Simon also clearly has Spice Girls on the brain. That is to say, none of the judges is what you would call not shallow, but Simon is the one most likely to size up a contestant who has just performed in satisfactory compliance with American Idol vocal standards and say, “You just don’t look like the American Idol.” Simon has forgotten, apparently, that last year’s American Idol finalists, Clay Aiken and Ruben Studdard, didn’t look much like the American Idol, either. Or, anyway, he’s unwilling to accept that this was no accident.

That’s because, no matter how reductive his, and the other judges’, pop aesthetic is, it isn’t reductive enough. The voting audience is animated by something even more elemental, more reptilian-brained. Watching the later rounds of American Idol instills in the viewer a subtle but potent type of fear—empathy-fear, stage-fright-by-proxy. You can’t help identifying with contestants you’ve seen over several weeks, whose life stories you keep hearing in ever-greater detail, whose stunned parents and disoriented younger siblings you’ve seen sitting in the waiting room and absorbing the judges’ criticisms with visible winces. And, when the contestants hoist the mic to their faces and begin squawking the opening lines of their song (even the good ones start off badly), you can’t help identifying with them even more—especially the ones you already kind of identify with.

That’s why, despite Simon’s preference for contestants who “look like the American Idol,” the audience continues to impose its preference for contestants who look like America. At the end of one semifinal round, all three judges lathered heavy, insistent praise on La Toya London, an attractive-by-numbers belter from Oakland, and Leah LaBelle, a pretty redhead with an able voice and a model’s body who defected to the United States from Bulgaria with her musician parents when she was a child. “You are a star,” Simon cooed to Leah.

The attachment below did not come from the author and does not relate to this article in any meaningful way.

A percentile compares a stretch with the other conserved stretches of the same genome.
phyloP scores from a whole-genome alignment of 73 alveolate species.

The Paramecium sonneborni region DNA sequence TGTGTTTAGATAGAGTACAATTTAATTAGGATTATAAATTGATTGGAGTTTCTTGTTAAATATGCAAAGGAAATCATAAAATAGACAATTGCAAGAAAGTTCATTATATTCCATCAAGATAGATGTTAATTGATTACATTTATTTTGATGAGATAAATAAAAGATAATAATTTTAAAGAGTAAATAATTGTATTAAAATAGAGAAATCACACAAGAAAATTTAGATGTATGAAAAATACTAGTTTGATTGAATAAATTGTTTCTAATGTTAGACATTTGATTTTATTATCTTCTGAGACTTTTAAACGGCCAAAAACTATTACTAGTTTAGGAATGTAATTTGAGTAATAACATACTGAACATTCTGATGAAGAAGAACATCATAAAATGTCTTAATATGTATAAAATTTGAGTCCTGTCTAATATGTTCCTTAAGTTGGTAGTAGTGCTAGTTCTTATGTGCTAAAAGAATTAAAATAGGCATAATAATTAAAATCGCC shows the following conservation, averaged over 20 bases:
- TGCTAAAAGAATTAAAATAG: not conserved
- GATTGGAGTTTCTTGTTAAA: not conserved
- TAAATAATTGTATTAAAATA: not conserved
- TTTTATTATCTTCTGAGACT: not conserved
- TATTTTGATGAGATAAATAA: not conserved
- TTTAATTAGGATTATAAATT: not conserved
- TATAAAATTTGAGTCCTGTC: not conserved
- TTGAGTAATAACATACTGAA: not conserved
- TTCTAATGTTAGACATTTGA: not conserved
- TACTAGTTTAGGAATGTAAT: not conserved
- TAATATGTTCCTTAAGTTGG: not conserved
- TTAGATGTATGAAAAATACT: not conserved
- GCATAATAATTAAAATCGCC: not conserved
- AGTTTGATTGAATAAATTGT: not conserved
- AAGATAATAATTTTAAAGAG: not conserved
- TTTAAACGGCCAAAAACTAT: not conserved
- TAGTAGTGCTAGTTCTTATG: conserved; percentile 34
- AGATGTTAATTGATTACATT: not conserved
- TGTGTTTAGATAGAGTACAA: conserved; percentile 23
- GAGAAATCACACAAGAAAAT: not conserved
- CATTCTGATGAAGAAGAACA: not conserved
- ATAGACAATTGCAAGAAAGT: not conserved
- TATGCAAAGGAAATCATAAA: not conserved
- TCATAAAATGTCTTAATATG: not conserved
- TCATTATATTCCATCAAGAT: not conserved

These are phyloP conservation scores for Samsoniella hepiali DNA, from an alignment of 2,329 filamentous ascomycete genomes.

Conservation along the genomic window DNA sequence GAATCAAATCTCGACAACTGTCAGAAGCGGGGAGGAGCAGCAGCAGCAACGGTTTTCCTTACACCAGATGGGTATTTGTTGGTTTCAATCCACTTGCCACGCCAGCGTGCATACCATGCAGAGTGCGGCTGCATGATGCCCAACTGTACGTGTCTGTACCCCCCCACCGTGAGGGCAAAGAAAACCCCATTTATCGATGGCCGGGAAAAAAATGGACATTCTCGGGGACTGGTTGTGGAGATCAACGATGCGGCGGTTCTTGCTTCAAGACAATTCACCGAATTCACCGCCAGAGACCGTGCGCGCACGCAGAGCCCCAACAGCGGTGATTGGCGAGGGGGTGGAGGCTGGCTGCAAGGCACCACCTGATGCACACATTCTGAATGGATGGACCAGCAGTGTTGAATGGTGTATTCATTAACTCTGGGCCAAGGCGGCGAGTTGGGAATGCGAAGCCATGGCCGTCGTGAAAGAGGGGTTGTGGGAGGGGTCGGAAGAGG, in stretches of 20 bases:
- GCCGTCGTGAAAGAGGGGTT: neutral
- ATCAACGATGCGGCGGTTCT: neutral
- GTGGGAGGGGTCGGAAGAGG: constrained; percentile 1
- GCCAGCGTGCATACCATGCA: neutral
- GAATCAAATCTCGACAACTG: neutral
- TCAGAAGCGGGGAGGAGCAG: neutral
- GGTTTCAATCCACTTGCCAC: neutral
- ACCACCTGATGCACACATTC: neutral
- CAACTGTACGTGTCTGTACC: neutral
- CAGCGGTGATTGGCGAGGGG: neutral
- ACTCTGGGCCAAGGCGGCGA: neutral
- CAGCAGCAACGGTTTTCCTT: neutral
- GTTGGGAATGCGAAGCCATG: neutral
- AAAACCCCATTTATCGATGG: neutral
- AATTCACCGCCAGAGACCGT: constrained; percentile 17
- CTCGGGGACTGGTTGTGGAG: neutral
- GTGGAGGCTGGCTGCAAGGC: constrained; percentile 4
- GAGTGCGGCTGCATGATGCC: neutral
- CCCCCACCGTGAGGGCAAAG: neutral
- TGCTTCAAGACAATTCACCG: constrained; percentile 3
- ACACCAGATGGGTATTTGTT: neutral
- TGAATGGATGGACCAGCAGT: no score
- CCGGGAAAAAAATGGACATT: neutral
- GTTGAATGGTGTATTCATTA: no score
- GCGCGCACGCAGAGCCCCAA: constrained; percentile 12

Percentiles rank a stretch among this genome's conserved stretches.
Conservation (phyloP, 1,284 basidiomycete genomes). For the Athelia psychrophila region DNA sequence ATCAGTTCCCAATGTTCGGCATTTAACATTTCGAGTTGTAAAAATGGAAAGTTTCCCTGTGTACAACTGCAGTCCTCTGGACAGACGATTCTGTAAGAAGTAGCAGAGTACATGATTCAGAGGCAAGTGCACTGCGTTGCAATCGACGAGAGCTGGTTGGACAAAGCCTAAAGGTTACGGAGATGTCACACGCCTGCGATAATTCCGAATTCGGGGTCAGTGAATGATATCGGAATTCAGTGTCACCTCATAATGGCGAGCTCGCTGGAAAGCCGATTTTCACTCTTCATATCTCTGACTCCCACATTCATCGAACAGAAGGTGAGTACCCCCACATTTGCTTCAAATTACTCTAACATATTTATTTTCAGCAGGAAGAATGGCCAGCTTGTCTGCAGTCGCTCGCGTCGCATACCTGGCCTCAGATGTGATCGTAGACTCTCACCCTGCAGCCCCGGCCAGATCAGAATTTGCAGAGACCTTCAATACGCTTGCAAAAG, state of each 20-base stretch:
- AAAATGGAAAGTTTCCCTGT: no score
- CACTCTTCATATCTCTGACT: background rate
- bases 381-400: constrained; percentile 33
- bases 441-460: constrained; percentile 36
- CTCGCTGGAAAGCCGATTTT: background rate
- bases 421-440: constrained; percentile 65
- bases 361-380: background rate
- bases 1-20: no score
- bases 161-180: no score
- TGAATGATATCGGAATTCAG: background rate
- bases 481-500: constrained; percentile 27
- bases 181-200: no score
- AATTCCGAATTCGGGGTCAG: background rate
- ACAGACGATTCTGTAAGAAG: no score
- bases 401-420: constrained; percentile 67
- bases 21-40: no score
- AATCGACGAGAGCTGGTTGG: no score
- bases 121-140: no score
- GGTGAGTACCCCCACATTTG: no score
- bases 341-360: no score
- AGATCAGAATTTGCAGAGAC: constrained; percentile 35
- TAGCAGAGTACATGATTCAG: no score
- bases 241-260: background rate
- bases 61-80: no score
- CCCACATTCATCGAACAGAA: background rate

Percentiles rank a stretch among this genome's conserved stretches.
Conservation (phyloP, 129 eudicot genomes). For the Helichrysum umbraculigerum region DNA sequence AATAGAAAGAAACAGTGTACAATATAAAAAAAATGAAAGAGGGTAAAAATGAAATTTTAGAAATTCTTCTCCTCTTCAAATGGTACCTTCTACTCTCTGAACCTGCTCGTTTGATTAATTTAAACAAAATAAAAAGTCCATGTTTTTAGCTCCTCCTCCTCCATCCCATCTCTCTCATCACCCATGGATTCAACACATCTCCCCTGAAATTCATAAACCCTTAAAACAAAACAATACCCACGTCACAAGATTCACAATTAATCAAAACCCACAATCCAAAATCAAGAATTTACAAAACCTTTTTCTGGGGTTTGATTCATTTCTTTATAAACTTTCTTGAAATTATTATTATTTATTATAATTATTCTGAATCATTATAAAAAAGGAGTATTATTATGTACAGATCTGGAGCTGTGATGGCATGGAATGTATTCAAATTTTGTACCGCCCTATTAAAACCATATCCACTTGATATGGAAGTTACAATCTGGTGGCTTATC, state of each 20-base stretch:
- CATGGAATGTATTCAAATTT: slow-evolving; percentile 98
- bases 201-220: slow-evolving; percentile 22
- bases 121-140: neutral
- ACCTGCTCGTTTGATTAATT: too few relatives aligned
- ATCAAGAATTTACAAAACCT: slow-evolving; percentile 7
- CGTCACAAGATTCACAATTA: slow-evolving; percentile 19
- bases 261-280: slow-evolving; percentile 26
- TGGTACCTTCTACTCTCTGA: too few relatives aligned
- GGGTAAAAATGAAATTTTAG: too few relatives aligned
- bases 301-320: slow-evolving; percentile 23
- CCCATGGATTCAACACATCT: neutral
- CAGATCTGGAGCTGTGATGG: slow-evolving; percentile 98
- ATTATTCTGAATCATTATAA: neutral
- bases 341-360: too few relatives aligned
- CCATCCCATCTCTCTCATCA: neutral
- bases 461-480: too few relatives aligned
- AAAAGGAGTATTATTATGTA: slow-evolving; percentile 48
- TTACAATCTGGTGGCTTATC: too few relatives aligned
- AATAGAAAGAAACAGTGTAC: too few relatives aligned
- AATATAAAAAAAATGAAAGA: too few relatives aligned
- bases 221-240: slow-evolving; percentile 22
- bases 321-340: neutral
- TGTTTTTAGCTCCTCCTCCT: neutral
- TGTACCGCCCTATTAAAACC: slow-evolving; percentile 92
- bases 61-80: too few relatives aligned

The voting audience went along with the judges on La Toya, but they shoved the lithe, stage-named Leah aside in favor of Amy Adams, a plain, wan, country-voiced beautician from Bakersfield who, as Simon had pointedly observed, does not look like the American Idol. The thing is, Amy Adams may not look like the American Idol, but she does look like a demographically meaningful slice of America (or at least, with her beautician’s dye job, like someone who does her hair). And, leaving aside Leah LaBelle’s other alienating features, like the émigré stage parents and the porn-star name, you’d be hard-pressed to come up with a more resonant analogue for “foreigner,” for the telephone-voting American public, than “Bulgarian.”

In the end, the smart money might still be on Diana DeGarmo, even though she was a candidate for elimination last week. (I’m guessing this was because she sang first on a marathon show, and since voters can’t dial in until the show is over, they had forgotten her.) She’s an irrepressible combination of Shakira and Shirley Temple from the town with the Dr. Seussian name—Snellville, Ga. With her Anglo-Latin ethnic vagueness, her perky Georgia drawl, and her megaphonic vocal style, she has all the bases covered. But don’t be surprised if, advancing far into the competition with her, is John Stevens. Stevens is a redheaded kid who, with the innocent squinch of his pale face and his preference for Sinatra, appears to have time-traveled to his Idol audition from 1954. He’s inspired a passionate following despite the fact that he can’t, actually … what’s the word I’m looking for? … sing. Indeed, his thin crooning relies on his retro appearance and his swingin’ moves to maintain the pretense that he’s singing and not just talking funny.

After a semifinal round a few weeks ago, when it was Simon’s turn to guess the audience’s three finalist selections, he offered his two favorites (La Toya London and Leah LaBelle) and then, after a bitter pause, added John Stevens to his list. His spite was audible, but he guessed right. A week later, to the astonishment and outrage of Randy, he actually complimented Stevens after a comically undersung version of “Lately.” “This guy,” Simon said, “is Middle America.” These were moments of insight, however grudging, into the real cues that guide Idol voting. It’ll probably take a little longer—maybe a half decade or so—before Simon has an equally unpleasant moment of insight about his own hambone persona.